Posts Tagged ‘crude oil’

PDVSA’s operational decline mirrors decline in employee benefits

The decline in employee benefits at Venezuela’s state owned PDVSA is the latest sign of the crisis being experienced by the country’s oil sector, which is under pressure from the drop in oil prices, declining output, industrial accidents, as well as by hyper- inflation suffered by the country.

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Bragging rights: So who is the world’s top oil producer?

Earlier this month, BP’s latest Statistical Review unintentionally reopened a debate into whether the US has regained the crown as the world’s top oil producer after decades of being out-gunned by Saudi Arabia and Russia.

Ostensibly a straight-forward measure of which country tops the leaderboard on oil output, BP’s widely-read yardstick has the US eclipsing both Saudi Arabia and Russia for the first time last year since 1975. Fueled by booming shale oil, BP said, US oil output hit 11.64 million b/d last year, a narrow but decisive margin over Saudi Arabia’s 11.51 million b/d.

The devil is in the detail, however, and BP’s numbers raise the long-standing and slippery issue of what actually counts as oil.

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Quantifying crude in Russia proves complicated: At the Wellhead

In this week’s Oilgram News column, At the Wellhead, Nadia Rodova digs beyond the scant information about Russian oil production and gives more clues about the true state of the industry there.

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Despite expectations, could the US put more crude into reserves?

The ongoing US oil boom has compelled some lawmakers and analysts to question the need to keep so much crude stockpiled and sparked speculation that a government sale of tens of millions of barrels could be imminent. But could new rationale for how much crude the US keeps in its Strategic Petroleum Reserve actually increase the amount of crude in the US stockpile?

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The evolution of a petroleum geologist after the Scopes Monkey Trial

If it hadn’t been for a famous trial 90 years ago next month, John Scopes might never have embarked on a 35-year career as a petroleum geologist.

But whatever Scopes’ track record was at finding oil and gas, history has kept mum — because his stamp on the world came not from hydrocarbons but as the defendant at the center of what became known as the “Scopes Monkey Trial” in Dayton, Tennessee that began July 10, 1925, and pitted the Bible against the theory of evolution and highlighted the science-versus-religion debate which flourishes to this day.

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When oil production appears to be going south in the North Sea: Petrodollars

The North Sea is one of the old guard for oil production, and companies are trying hard to revive its former glory. Nick Coleman digs into the basin’s future in this week’s Oilgram News column, Petrodollars.

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OPEC says, ‘What, me worry?’ to the prospects of US crude exports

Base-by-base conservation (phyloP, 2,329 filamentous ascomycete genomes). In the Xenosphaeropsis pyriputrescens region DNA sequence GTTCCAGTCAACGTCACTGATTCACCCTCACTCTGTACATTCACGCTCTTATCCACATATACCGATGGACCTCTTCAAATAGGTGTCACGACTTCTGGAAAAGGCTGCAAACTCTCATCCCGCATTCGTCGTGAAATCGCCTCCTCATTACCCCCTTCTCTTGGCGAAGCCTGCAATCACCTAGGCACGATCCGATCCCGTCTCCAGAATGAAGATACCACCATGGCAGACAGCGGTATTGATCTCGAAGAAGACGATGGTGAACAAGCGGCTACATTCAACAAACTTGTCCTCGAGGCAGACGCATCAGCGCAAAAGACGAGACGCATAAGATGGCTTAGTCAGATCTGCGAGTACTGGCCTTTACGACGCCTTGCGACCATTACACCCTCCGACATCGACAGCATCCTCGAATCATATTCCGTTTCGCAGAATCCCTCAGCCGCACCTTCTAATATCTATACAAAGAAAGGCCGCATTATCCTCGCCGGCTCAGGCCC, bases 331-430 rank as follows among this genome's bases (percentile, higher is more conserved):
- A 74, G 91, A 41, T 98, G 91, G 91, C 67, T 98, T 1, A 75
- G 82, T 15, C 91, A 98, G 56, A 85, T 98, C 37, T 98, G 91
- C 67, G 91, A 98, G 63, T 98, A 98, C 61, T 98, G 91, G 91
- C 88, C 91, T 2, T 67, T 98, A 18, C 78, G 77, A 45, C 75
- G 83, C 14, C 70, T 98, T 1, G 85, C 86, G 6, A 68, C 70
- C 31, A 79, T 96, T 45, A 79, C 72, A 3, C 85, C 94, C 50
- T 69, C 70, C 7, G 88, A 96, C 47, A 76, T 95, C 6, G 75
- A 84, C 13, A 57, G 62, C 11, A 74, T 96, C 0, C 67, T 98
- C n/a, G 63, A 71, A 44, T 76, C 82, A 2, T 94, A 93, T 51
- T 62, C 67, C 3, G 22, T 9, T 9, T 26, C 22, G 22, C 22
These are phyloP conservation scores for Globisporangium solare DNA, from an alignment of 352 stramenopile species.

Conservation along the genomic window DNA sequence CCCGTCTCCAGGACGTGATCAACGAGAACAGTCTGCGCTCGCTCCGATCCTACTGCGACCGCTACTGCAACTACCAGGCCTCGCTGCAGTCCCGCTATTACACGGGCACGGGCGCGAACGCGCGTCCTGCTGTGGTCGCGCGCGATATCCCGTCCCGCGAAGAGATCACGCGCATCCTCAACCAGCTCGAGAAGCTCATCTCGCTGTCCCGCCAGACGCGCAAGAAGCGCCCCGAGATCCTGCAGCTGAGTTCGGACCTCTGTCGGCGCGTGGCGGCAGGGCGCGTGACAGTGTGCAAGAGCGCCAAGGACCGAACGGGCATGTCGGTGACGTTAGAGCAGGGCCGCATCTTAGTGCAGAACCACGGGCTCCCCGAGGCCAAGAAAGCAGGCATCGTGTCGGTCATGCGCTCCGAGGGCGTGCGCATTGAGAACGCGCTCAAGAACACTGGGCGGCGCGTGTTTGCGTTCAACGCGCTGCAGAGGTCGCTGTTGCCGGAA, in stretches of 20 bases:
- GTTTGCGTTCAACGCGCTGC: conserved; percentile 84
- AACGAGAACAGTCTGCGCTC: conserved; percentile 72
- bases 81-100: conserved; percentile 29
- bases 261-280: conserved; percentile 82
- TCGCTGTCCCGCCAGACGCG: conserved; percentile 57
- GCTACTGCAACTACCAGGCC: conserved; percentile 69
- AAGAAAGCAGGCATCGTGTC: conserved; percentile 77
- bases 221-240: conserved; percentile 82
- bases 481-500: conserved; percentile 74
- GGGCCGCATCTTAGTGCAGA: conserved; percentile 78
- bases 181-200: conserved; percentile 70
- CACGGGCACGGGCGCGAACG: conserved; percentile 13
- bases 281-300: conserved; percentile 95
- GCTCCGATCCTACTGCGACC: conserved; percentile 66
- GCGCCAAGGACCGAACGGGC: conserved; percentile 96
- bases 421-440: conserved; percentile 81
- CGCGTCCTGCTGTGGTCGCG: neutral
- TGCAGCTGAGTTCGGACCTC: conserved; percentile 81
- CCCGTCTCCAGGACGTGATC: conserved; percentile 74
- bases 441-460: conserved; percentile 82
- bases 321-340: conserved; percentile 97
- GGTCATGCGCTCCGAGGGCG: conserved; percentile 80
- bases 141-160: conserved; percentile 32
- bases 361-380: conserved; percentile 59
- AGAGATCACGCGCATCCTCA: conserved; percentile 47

For all the attention and debate the US’ crude export restrictions get in Washington, there was barely any peep on the issue last week in Vienna – neither at OPEC’s semi-annual meeting there, nor at a pre-meeting OPEC seminar, where ministers from its 12 member nations gathered with major oil company CEOs and non-OPEC country officials to discuss global market conditions.

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North American oil production flush with increasing efficiencies: New Frontier

The US and Canada aren’t slowing oil production, as many predicted when it appeared oil prices were settling into a lower pattern for an extended time period. Efficiencies, which fostered the growth of tight oil production, have continued to protect margins, as Benjamin Morse and Starr Spencer explain in this week’s Oilgram News column, New Frontier.

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The Oil Big Five: Waiting for June’s big oil news announcements

There are certain months that have obvious potential for big news, and June looks like one of them. November 2014 was another one, and this month’s iteration of The Oil Big Five follows up on many of the themes that were raised then.

We reached out to Platts oil editors and analysts worldwide to see what they were keeping an eye on in June, and these topics came back as immediate responses. We hope you’re tracking them as well, and be sure to leave us a comment and let us know your thoughts on the issues below or on Twitter, using the hashtag #oilbig5. If you’re not as concerned about these topics, then let us know what you are watching and what we should be watching as well.

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US oil exports seen as key to security: Regulation and Environment

There’s an economic argument to be made for lifting US crude oil export restrictions, and then there’s the argument that American oil could go a long way toward providing security to the US and its allies. Brian Scheid explains in this week’s Oilgram News column, Regulation and Environment.

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